Chicago Met Lab’s Legacy
The Manhattan Project’s innovations profoundly changed how scientific research is conducted in the United States and led to the development of new fields.
Narrator: As MIT physicist David Kaiser explains, the Manhattan Project affected the entire structure of post-World War II scientific research in the United States.
David Kaiser: Our recent MIT President Susan Hockfield has said—and I think quite rightly—that our entire research enterprise in the United States really is built on a pattern, is modeled on the Manhattan Project. I think there’s a lot of truth to that.
The assumptions behind how basic research should be done, let alone applied projects or mission-oriented work, but even very basic research, which might not have an immediate payoff or immediate application—the system for supporting that kind of work really was fastened in a hurry under great duress during World War II in the United States. It had an enormously long-lived legacy. In fact, we really, in some sense, are still within it to this day. Many features that were put together in the 1940s still are how we organize and fund and disseminate the results from research today.
Narrator: The Manhattan Project’s work also led to discoveries in many new fields. Veteran Jim Schoke explains how the Project led to innovations such as positron emission tomography, or PET scans, imaging tests that allow your doctor to check for diseases such as cancer, heart problems, or brain disorders.
James Schoke: Nucleonics was—I do not know who invented it. But it was the term used for the new industry that derived from the atomic bomb, the Manhattan Project, that involved radiation, radioactive isotopes. And the necessary instruments and other devices that were required to apply them to industry, medicine, and research of all kinds.
I do not think the American public knows of all of the wonderful applications that have come from the nucleonics industry. They may not even tie it to the atom bomb, to the Manhattan Project. For example, if we had not had a Manhattan Project, I do not think we would have had PET scanners.
More than 150 Manhattan Project scientists signed the Szilard Petition, which attempted to avert the use of atomic bombs against Japan. Seventy of the signers worked at the Chicago Met Lab.
Narrator: In the summer of 1945, World War II raged on in the Pacific. Physicist Leo Szilard was concerned about the moral implications of using atomic weapons against Japan. Biographer William Lanouette describes the petition Szilard drafted to President Harry Truman. Truman never received that petition.
William Lanouette: Szilard remembered, “As an American citizen I have the right to petition the President.” And he drafted a petition to President Harry Truman for moral consideration for using this weapon before you use it on cities. In all, 155 Manhattan Project scientists signed it at Chicago and at Oak Ridge.
Narrator: Manhattan Project veterans Lilli Hornig and Jim Schoke recall signing petitions similar to the Szilard Petition. They describe their mixed feelings about dropping the bombs on Hiroshima and Nagasaki.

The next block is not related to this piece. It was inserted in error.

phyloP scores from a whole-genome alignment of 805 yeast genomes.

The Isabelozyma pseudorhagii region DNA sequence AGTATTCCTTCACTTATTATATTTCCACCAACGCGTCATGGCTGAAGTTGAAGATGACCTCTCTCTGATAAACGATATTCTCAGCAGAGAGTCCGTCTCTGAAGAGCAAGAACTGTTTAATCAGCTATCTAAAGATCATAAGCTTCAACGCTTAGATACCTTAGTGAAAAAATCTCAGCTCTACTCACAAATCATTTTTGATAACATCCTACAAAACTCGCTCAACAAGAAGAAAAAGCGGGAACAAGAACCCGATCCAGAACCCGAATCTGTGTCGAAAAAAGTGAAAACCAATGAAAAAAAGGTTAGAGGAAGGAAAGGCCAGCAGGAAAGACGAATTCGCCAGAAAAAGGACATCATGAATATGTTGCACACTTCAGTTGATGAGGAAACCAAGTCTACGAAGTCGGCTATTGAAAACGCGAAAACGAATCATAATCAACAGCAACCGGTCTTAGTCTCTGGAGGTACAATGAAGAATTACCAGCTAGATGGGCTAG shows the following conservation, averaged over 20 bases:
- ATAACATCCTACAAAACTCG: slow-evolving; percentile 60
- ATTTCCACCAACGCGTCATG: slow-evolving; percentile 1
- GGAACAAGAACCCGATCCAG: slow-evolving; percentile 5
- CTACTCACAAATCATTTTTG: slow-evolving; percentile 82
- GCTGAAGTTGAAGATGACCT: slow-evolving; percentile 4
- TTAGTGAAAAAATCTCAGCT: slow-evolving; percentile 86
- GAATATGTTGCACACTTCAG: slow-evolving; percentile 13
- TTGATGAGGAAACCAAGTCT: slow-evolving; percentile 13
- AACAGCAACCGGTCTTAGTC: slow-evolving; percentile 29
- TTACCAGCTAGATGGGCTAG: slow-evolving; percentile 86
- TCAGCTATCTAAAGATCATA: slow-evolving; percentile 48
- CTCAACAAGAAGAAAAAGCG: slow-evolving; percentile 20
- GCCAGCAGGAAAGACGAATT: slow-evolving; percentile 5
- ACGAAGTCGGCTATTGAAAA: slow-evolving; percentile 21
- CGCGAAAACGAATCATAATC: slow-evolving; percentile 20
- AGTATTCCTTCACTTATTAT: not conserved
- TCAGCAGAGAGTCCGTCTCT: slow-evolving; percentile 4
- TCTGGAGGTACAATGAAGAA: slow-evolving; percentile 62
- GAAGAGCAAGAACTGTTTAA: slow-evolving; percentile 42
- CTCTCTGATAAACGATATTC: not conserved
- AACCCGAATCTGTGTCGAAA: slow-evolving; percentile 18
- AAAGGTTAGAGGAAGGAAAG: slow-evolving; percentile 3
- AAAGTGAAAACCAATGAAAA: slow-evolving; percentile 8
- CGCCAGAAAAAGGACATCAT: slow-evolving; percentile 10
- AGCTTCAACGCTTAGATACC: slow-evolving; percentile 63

Lilli Hornig: I remember the petition to—not to use the bomb as a weapon came around just after the [Trinity] test. And I thought about it and I thought that was a good idea. I think many of us had really worked on it with the thought that it might deter Hitler.
Once the European war was over with, there wasn’t certainly among the scientists the same gut feeling about using it. Of course, it made no difference, but we thought in our innocence if we petitioned hard enough they might do a demonstration test, something like they later did at Bikini and Enewetak, and invite the Japanese to witness it. But, of course, the military, I think, had made the decision well before that they were going to use it no matter what.
James Schoke: I have ambivalent feelings about it. I am very proud to have worked on the project and helped to get a weapon that ended the war. I signed a petition, which in effect suggested that the bomb not be dropped on a city in Japan. My feeling was that we should use it on a totally military target, not involving civilians.
Ralph Lapp and Henry Frisch describe the importance of the University of Chicago’s role in the Manhattan Project, from the development of nuclear reactors and weapons to subsequent efforts to establish civilian control over nuclear arms.
Narrator: Manhattan Project veteran Ralph Lapp and University of Chicago physicist Henry Frisch sum up Chicago’s role in “the nuclear story.”
Ralph Lapp: So I think that we could jump from such a flicker of flame—the reactor—to something a billion times more, and build it in less than two years, is really fantastic. It shows the enormous power of organized science and technology.
Henry Frisch: In some ways, the most important contribution was the role of the university in getting civilian control versus military control of nuclear things. The movement by the scientists to try to control access to nuclear material and weapons was an immensely important thing.
I think Chicago played an immensely important part in every aspect of the nuclear story. I think our history is such that we have both a responsibility and a tradition that we should continue. It shouldn’t be over. The story is not over yet.
The legacy that was left, the awe of nuclear physicists, the funding of high-energy physics, because it was the legacy of the Manhattan Project, as the generations go by, that all fades somewhat. It was a very special era of very special people and really remarkable achievements. I think Chicago played a very important role all the way through, from the start to the end.